Search billions of records on Ancestry.com

Tuesday, 06-Apr-2004 09:27:52 MDT GAGenWeb Page

Georgia Revolutionary War

Col. Samuel Elbert's letter

In a letter published a few days later in the Charlestown newspaper, Col. Samuel Elbert's letter relays news of how his troops recaptured St. Simons and three of his gallies captured three British men-of-war, a decisive victory for the Georgia Revolutionists. April 14-19, 1778 Georgia Historical records show that Elbert reached Fort Howe on the Altamaha on April 14. Learning that three British vessels were anchored off Fort Frederica, which was under enemy control, he took three hundred men by boat and landed them near Frederica. Elbert wrote Continental Commander General Robert Howe of the results of the invasion in a letter. The following copy is from the Charlestown's newspaper, South Carolina and American General Gazette—of April 23:

April 14-19, 1778
Elbert reaches Fort Howe on the Altamaha on April 14. Learning that three British vessels are anchored off Fort Frederica, which is under enemy control, he takes three hundred men by boat and lands them near Frederica. Elbert writes Continental Commander General Robert Howe of the results of the invasion in a letter.

The following copy is from the Charlestown's newspaper, now under a new name—South Carolina and American General Gazette—of April 23. The town's name also is changed, now being one word:

C H A R L E S T O W N, April 23, 1778
This forenoon an express arrived here from Savannah, by the whom the following advices were received.

Copy of a Letter from Col. Elbert to Major General Howe, at Savannah.

Dear General, Frederica, April 19, 1778

I have the happiness to inform you that about 10 o'clock this forenoon, the Brigantine Hinchinbrooke, the Sloop Rebecca, and a prize brig, all struck the British Tyrant's colors and surrendered to the American arms. Having received intelligence that the above vessels were at this place, I put about three hundred men, by detachment from the troops under my command at Fort Howe, on board the three gallies—the Washington, Capt. Hardy; the Lee, Capt Braddock; and the Bulloch, Capt. Hatcher; and a detachment of artillery with a field piece, under Capt. Young, I put on board a boat. With this little army, we embarked at Darien, and last evening effected a landing at a bluff about a mile below the town; leaving Col. White on board the Lee, Capt. Melvin on board the Washington, and Lieut. Petty on board the Bulloch, each with a sufficient party of troops.

Immediately on Landing, I dispatched Lieut. Col. Ray and Major Roberts, with about 100 men, who marched directly up to the town, and made prisoners three marines and two sailors belonging to the Hinchinbrooke. It being late, the gallies did not engage until this morning.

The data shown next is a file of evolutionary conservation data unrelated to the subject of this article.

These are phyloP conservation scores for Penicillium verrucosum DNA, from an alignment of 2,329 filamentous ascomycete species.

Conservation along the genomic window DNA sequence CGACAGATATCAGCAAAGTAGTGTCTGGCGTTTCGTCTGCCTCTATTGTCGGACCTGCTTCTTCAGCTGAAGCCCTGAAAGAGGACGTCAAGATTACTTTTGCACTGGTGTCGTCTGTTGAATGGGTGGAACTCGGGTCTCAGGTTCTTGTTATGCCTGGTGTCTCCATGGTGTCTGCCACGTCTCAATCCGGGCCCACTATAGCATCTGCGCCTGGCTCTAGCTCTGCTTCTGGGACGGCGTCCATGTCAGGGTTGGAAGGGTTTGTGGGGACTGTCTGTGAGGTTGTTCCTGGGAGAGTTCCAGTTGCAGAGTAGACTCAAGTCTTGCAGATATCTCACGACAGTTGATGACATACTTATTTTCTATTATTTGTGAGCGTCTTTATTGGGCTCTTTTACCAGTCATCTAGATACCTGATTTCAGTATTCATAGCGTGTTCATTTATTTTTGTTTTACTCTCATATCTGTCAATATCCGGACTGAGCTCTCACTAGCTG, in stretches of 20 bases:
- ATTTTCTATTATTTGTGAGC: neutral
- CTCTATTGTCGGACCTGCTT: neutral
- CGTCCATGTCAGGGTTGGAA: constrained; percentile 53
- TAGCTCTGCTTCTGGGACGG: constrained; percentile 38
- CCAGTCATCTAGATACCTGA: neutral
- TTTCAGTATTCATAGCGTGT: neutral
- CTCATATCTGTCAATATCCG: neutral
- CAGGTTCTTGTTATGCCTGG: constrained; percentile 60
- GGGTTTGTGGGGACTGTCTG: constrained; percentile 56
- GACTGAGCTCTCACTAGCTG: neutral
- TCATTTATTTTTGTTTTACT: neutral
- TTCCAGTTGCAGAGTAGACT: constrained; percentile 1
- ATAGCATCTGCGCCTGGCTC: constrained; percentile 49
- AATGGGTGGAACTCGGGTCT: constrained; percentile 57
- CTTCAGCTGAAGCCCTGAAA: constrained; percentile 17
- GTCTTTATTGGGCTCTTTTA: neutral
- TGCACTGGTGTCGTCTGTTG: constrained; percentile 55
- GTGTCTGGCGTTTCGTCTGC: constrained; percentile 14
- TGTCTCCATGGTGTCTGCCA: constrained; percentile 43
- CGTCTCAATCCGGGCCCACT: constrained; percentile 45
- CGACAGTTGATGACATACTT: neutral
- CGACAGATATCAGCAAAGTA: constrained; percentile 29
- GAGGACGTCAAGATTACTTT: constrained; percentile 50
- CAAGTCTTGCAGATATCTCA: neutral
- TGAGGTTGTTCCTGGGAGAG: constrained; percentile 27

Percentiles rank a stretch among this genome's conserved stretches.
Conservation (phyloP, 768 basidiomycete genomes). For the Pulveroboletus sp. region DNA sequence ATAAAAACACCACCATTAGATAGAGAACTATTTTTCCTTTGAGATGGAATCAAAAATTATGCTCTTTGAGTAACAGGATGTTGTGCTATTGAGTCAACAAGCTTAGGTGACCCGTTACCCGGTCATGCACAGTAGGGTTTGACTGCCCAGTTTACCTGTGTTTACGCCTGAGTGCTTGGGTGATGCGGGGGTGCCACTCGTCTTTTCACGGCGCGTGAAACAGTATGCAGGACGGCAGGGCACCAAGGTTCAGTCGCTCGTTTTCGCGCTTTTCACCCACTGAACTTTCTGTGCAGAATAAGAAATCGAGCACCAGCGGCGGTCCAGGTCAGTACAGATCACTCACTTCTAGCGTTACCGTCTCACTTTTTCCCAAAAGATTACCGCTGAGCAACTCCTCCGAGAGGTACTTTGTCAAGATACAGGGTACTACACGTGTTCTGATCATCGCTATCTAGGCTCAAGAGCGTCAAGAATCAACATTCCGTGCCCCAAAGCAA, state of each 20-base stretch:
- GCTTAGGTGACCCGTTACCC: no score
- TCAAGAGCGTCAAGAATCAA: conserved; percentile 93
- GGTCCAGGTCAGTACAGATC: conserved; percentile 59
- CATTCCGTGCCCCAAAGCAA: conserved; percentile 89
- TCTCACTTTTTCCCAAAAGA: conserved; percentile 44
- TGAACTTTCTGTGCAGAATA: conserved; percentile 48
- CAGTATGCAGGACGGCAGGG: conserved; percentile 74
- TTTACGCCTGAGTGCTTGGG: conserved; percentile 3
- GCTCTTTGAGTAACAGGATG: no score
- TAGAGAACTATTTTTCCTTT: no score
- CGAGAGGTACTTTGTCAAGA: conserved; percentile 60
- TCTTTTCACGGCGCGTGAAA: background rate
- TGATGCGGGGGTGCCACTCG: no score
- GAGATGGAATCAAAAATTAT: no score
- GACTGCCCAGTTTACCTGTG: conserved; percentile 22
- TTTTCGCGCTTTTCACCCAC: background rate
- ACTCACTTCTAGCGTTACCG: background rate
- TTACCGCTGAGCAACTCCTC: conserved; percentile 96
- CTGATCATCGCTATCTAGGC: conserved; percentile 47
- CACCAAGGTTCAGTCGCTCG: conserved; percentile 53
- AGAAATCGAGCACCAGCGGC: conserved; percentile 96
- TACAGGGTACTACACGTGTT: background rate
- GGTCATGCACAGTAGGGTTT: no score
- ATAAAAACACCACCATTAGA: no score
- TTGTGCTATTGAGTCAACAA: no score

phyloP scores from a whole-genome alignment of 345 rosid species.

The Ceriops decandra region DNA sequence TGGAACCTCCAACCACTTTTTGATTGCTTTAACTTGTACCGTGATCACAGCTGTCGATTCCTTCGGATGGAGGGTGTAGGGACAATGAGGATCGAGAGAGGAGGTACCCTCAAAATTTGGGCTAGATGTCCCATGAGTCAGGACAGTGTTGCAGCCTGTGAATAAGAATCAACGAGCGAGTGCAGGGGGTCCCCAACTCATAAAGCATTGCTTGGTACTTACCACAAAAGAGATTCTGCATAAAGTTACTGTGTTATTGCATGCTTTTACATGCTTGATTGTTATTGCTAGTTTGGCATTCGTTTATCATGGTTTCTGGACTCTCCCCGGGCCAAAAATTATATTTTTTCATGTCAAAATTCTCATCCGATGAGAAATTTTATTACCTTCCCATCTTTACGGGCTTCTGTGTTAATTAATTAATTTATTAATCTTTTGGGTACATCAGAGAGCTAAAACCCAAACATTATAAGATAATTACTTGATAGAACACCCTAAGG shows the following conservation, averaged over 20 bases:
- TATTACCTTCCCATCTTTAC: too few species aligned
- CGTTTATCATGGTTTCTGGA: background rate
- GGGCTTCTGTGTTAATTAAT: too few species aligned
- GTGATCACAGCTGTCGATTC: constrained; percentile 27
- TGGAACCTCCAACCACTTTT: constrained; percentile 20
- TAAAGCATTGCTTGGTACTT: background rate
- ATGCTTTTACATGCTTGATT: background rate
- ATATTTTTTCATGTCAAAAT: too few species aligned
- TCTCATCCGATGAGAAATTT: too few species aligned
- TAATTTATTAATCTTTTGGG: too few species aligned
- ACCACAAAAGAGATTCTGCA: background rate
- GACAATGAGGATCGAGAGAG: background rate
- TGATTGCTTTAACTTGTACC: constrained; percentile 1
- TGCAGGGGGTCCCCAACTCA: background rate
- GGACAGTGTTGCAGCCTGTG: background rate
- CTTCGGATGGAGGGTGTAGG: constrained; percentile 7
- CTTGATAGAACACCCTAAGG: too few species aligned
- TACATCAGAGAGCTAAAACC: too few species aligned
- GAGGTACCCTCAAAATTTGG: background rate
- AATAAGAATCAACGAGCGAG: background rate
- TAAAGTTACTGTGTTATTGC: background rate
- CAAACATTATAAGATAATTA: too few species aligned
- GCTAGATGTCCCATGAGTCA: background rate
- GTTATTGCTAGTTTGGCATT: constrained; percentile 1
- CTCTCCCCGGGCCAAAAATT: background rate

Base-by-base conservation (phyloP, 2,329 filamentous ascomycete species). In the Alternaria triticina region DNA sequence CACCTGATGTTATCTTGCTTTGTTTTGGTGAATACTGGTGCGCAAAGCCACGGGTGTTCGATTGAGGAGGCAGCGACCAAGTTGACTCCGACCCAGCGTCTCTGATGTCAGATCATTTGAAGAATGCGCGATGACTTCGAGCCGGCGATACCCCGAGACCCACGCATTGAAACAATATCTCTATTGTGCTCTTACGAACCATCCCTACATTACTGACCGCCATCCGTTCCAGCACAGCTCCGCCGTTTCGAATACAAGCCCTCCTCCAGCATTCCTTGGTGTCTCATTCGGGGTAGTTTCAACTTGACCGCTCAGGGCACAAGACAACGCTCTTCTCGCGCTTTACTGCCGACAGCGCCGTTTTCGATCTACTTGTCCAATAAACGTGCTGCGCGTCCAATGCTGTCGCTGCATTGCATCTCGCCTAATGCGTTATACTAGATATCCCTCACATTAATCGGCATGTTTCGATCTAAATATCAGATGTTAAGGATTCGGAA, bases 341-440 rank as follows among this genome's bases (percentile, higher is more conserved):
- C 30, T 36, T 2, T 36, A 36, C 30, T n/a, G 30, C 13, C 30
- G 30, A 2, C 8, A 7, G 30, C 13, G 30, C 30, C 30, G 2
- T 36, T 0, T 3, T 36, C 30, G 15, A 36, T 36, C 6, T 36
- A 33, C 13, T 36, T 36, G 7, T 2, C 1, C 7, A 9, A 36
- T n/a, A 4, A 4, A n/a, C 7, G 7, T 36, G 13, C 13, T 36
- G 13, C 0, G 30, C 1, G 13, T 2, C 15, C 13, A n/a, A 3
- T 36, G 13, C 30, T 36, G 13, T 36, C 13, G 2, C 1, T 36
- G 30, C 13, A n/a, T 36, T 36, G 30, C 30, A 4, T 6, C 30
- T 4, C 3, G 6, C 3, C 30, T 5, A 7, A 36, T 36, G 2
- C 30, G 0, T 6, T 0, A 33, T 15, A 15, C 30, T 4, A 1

You must imagine what my feelings were, to see our three little men of war going to the attack of these three vessels, who have spread terror on our coast, and who were drawn up in order of battle; but the weight of our metal soon damped the courage of these heroes, who soon took to their boats; and, as many as could, abandoned the vessels with everything on board, of which we immediately took possession.

What is extraordinary, we have not one man hurt. Capt. Ellis [ of the Hinchinbrooke] is drowned, and Capt. Mowbry [of the Rebecca] made his escape. As soon as I see Col. White, who has not yet come to us with his prizes, I shall consult with him, the other three officers, and the commanding officers of the galleys, on the expediency of attacking the Galatea now lying off Jekyll. I send you this by Brigade Major Habersham, who will inform you of the other particulars. I am. &c.
SAMUEL ELBERT, Col. Commandant

It is no wonder Elbert was ecstatic. Two years earlier the Hinchinbrooke (spelled without the e in some references), in company with the 20-gun Scarborough and another vessel, had sailed boldly up the Savannah River and, under heavy rifle fire from the Americans, made off with several vessels laden with rice. Her capture certanly proved to be a morale booster to supporters of the Revolution in the South, who were struggling to turn the tide of war in their favor.

Contributed by: J. G. (Jerry) Braddock Sr. Charleston, SC. Author of Wooden Ships - Iron Men .



Return to TAYLOR COUNTY HomePage